Another provision of this law required that all labor contracts made with freedmen lasting longer than a month had to be in writing, even though most freedmen could not read and write. They were therefore at the mercy of unscrupulous whites, who could put almost anything into a written contract, with the black who signed the contract not knowing what it really said. This law also provided that any freedman who quit before the end of the term of a contract would ”forfeit his wages for the year,” including those earned up to the time he quit. In a provision similar to the antebellum slave codes, this law obligated ”every civil officer” to ”arrest and carry back to his or her legal employer any freedman, free negro or mulatto, who shall have quit the service of his or her employer before the expiration of his or her term of service.” This effectively made the free blacks of Mississippi slaves to their employers, at least for the term of their employment. Anyone attempting to hire a black under contract to someone else was subject to a fine, jail term, and civil damages.
Another Mississippi statute allowed counties to apprentice African-American children if their parents appeared too poor to support them. To many, this appeared to be an attempt to re-enslave the children of the freedmen. Still another statute, also enacted in 1865, declared that any blacks who did not have a labor contract would be declared vagrants and subject to fines or imprisonment. This law provided punishments for free blacks who were ”found unlawfully assembling themselves together either in the day or night time,” whites who assembled with such blacks, or whites and blacks who married or cohabitated.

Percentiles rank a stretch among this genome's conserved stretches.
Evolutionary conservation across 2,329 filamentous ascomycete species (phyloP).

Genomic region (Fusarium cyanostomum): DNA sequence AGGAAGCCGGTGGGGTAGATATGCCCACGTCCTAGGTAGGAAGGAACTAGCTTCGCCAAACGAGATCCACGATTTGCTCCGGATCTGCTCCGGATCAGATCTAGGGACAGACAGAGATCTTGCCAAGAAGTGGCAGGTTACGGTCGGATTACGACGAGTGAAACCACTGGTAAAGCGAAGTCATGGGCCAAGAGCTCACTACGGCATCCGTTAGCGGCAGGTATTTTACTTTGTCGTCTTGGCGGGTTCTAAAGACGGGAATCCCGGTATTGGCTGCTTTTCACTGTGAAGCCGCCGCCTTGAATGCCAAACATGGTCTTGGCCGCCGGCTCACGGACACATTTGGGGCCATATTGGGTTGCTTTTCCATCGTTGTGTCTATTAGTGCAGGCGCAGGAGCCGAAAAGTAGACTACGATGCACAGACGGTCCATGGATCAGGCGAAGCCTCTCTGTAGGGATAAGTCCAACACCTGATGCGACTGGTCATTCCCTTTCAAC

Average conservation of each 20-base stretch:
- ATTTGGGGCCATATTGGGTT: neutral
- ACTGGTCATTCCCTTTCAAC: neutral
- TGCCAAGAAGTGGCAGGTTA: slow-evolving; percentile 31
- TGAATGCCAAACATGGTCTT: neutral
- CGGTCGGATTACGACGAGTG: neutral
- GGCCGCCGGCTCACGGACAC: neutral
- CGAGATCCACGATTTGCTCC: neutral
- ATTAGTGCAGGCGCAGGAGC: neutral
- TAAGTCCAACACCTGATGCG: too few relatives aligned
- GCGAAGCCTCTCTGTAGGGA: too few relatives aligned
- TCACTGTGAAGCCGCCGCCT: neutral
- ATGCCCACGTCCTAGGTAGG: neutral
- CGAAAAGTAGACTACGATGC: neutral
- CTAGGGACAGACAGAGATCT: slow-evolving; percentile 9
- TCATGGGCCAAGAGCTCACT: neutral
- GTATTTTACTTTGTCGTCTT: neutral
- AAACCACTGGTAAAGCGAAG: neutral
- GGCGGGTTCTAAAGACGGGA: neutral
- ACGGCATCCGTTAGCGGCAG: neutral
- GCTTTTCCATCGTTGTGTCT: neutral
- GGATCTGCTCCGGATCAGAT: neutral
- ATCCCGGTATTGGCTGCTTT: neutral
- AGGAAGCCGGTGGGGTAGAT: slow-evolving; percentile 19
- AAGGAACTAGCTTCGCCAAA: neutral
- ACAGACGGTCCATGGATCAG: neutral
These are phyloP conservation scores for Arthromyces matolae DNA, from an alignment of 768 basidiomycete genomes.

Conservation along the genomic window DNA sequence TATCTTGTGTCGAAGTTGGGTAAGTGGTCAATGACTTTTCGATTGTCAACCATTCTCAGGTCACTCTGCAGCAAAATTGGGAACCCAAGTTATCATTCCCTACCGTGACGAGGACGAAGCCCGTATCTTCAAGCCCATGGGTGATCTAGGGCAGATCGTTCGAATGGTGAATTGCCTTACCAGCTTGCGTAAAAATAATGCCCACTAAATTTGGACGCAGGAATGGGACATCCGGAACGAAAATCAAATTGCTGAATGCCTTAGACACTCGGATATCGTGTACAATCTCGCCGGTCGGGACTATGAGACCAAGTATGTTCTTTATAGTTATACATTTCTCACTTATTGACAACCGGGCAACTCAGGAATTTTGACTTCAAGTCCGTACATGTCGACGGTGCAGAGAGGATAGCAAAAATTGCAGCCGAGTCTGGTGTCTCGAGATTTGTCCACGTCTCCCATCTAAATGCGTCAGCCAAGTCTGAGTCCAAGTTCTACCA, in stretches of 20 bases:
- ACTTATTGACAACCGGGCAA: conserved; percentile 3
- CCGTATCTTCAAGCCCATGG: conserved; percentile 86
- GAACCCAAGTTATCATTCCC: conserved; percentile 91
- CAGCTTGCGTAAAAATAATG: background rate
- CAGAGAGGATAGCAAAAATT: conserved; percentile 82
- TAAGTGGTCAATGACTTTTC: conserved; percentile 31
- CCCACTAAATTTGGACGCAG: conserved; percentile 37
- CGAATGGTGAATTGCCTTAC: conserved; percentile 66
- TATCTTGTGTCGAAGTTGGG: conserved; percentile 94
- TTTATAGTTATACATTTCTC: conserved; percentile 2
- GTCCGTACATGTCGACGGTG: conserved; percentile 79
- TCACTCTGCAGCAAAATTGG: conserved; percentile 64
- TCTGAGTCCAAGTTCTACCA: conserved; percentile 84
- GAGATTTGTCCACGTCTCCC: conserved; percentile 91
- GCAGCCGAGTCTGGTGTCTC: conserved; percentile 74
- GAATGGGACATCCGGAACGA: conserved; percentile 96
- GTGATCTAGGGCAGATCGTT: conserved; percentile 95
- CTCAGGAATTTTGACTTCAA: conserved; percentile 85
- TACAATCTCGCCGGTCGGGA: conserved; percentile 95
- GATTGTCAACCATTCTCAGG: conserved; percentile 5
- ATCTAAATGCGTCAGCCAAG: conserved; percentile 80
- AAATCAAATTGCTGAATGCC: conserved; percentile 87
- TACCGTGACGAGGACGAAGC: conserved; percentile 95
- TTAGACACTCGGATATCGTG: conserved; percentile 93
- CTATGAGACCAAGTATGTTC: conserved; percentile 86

Other states adopted laws with similar intent but different provisions. Rather than prohibiting blacks from renting land, South Carolina prohibited them from working in nonagricultural jobs unless they paid special taxes that ranged from $10 to $100. South Carolina also enacted harsh criminal laws that were aimed at blacks. The stealing of a hog could lead to a $1,000 fine and ten years in jail. Other crimes had punishments of whipping, the stocks, or the treadmill, as well as fines and long prison terms. Hired farm workers in South Carolina could not even sell farm produce without written authorization from their employers. Other provisions of the law created special taxes and fines for blacks, as well as imprisonment or forced labor for those who lacked the money to pay them. Like Mississippi, South Carolina also provided for the apprenticing of black children. These, and similar laws, created something close to a reimposition of slavery in South Carolina. In 1865, Louisiana and Alabama adopted laws similar to those of South Carolina and Mississippi.
The black codes of 1865 shocked the North. In South Carolina, General Daniel E. Sickles, who was serving as the military governor of the state, suspended the law, and even some white governors, including William L. Sharkey of Mississippi and Robert Patton of Alabama, opposed some of the more blatantly discriminatory laws. In Congress, Republicans responded by introducing legislation that led to the Civil Rights Act of 1866, and eventually to the Fourteenth Amendment.